Spring rains

Rain often keeps us away from the Great Allegheny Passage.  

It shouldn't.
  
Rainy days glow with a soft light at fills the landscape with even gray light without deep shadows.  A ride on the trail can be a quiet adventure and a new view of familiar surroundings.  

Another plus is rain fills the streams and the waterfalls that are so plentiful in the Allegheny Mountains are brimming.  From the smallest rivulet cascading over a sandstone ledge beside the trail to the tumultuous pouring of Ohiopyle Falls, the highest volume waterfall in the region, rain provides a special opportunity to enjoy the thunder of the streams.  

In Ohiopyle State Park Cucumber Falls is the highest falls.  The run by the same name pitches off an undercut ledge of Pottsville Sandstone and drops into an amphitheater like setting below. The foam white water surges around ragged boulders broken from the ledge over centuries and runs to its meeting with the Youghiogheny just a few dozen yards away.  

Most of the time Cucumber Falls is a trickle.  When it rains, especially during spring rains when water isn't captured by the dense canopy of leaves, the trickle turns to a torrent.  Today was just such a day.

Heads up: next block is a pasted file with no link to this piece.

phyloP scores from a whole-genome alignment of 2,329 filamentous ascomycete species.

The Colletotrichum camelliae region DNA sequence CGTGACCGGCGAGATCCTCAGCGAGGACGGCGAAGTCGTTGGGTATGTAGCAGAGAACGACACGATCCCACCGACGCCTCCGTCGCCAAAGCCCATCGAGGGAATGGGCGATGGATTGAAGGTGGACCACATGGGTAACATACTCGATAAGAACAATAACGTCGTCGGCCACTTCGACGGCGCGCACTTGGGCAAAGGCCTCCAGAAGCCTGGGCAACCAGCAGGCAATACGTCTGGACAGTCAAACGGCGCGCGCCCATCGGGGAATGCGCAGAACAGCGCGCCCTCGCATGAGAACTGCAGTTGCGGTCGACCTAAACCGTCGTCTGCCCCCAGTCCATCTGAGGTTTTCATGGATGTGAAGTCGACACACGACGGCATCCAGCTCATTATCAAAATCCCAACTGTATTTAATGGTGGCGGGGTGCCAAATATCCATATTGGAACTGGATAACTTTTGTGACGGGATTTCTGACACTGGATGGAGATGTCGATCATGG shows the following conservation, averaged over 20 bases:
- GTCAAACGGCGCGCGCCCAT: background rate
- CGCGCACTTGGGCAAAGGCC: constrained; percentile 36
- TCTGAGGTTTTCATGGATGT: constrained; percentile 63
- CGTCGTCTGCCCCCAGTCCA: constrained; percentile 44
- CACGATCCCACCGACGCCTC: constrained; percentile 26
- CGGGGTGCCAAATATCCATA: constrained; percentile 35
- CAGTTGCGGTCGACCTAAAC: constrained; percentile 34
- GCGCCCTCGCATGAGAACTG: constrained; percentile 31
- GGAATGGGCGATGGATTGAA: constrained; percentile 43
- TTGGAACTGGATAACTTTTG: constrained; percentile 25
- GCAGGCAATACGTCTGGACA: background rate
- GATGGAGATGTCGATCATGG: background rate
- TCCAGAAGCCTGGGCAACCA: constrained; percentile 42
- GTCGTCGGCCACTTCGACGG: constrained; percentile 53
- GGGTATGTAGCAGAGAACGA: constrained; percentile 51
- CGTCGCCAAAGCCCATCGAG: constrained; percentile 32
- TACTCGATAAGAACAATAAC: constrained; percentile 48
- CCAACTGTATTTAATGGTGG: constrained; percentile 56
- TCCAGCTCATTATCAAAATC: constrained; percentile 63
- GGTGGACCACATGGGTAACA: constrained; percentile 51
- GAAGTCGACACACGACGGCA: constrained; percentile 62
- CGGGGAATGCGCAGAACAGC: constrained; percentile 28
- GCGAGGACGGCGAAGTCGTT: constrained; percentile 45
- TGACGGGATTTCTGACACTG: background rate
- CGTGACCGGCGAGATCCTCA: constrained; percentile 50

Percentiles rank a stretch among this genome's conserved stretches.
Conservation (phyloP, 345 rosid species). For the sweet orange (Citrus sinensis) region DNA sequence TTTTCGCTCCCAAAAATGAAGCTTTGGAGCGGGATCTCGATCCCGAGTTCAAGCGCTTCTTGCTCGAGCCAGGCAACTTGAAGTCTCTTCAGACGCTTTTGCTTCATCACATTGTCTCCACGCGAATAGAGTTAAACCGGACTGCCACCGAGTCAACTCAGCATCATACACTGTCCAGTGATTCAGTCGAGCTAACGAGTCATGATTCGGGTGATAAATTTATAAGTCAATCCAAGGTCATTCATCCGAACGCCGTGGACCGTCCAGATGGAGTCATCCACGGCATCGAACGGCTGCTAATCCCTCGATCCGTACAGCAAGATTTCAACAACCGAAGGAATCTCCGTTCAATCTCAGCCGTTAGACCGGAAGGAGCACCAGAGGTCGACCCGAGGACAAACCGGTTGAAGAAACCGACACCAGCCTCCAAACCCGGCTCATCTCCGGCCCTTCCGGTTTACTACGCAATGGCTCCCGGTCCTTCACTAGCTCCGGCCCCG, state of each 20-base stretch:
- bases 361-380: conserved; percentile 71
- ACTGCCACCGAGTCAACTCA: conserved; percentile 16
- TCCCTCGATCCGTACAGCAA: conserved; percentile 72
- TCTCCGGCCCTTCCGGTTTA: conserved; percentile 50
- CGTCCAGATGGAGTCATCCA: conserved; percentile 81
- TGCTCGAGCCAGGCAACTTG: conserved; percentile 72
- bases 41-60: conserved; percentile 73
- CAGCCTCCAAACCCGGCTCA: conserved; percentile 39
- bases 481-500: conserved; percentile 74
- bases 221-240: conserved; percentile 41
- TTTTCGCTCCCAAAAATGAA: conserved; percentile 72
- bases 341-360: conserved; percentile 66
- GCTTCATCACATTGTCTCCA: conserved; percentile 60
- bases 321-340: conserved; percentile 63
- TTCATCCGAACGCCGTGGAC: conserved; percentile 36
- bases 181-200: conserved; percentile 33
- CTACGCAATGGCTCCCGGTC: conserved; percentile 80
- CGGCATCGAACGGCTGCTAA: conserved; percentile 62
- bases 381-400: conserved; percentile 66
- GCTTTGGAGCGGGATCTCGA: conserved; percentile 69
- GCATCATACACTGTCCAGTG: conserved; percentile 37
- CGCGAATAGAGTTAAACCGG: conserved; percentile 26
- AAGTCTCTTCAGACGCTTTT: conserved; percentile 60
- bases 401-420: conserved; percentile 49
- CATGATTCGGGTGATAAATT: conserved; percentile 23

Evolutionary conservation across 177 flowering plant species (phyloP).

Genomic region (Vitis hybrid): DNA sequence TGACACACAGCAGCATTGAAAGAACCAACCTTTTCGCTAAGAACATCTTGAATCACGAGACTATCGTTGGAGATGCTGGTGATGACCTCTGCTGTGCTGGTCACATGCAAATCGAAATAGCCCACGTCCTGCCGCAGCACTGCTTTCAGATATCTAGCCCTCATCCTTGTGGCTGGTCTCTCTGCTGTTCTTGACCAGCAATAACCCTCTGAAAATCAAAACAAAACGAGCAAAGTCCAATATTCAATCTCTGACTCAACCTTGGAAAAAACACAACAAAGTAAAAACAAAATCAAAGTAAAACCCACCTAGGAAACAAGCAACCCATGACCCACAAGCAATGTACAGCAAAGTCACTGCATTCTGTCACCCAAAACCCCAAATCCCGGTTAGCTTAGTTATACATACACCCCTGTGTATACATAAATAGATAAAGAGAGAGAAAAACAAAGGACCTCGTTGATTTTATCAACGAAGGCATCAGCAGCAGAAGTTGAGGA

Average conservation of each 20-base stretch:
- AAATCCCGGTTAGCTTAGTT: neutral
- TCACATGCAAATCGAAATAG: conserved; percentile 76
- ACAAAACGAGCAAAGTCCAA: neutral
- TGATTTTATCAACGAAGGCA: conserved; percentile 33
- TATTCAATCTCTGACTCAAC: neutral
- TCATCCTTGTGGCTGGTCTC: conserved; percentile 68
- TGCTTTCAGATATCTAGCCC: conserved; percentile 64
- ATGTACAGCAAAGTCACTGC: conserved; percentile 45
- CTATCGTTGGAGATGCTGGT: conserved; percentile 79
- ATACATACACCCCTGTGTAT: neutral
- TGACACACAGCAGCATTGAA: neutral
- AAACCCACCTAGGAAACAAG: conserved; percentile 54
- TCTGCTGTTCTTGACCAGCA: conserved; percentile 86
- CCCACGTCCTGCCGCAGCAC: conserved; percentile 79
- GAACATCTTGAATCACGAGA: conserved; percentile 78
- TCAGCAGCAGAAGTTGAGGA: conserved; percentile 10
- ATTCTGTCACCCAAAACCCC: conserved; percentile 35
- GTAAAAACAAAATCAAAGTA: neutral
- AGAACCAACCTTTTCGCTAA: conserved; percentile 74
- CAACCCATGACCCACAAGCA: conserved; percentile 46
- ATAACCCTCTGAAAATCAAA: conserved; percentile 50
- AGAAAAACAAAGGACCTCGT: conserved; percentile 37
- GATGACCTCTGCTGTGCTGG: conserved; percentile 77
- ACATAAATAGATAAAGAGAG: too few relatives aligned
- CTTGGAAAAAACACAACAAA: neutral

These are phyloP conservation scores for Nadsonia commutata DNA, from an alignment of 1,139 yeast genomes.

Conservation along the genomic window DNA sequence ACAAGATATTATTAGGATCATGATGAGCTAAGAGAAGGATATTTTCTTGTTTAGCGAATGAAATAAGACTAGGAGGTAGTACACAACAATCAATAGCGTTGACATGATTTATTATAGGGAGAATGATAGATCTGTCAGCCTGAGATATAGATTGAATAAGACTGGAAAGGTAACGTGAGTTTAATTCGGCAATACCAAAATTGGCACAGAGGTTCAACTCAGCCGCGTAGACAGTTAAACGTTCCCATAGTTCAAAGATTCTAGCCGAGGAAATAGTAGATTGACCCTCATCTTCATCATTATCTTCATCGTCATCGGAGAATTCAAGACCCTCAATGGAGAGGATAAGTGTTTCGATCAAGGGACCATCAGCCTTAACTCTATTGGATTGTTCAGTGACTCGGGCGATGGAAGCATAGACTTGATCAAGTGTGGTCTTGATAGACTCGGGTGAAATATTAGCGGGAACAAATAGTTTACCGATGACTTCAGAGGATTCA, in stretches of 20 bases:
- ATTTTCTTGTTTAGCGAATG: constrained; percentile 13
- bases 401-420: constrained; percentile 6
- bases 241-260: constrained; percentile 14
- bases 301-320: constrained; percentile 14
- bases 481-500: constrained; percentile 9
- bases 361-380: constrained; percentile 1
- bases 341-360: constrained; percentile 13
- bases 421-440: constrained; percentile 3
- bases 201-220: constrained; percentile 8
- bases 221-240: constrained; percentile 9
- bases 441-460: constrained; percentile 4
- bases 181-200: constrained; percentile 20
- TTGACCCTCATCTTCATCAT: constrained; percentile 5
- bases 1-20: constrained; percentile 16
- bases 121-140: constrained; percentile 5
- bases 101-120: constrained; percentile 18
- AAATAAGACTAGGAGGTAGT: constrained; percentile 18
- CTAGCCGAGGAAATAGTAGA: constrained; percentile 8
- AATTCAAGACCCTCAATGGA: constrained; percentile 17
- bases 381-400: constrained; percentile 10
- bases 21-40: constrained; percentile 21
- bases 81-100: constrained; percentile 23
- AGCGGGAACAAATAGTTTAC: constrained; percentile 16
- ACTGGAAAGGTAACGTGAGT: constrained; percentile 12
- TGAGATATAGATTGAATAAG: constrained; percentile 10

I decided to visit Cucumber Falls although I have been there many times before.  I expected to get a couple photographs and be on my way.  My reason for planning a quick visit was because I've been there so many times before and having plenty of photographs.  

My plans changed.  

Every day is different in the Allegheny Mountains and this day was no different.  The angles I used before proved to be boring so I began to move.  Reposition here, move there, change angles, balance white water against spring green leaves, keep moving, keep changing.  

The planned short visit turned into a 3 hour session.  

Finally I had what I wanted.  Not particularly a single image, but an afternoon letting the thunder of the water and the soft green of the new leaves show me part of Cucumber Falls never seen before. 

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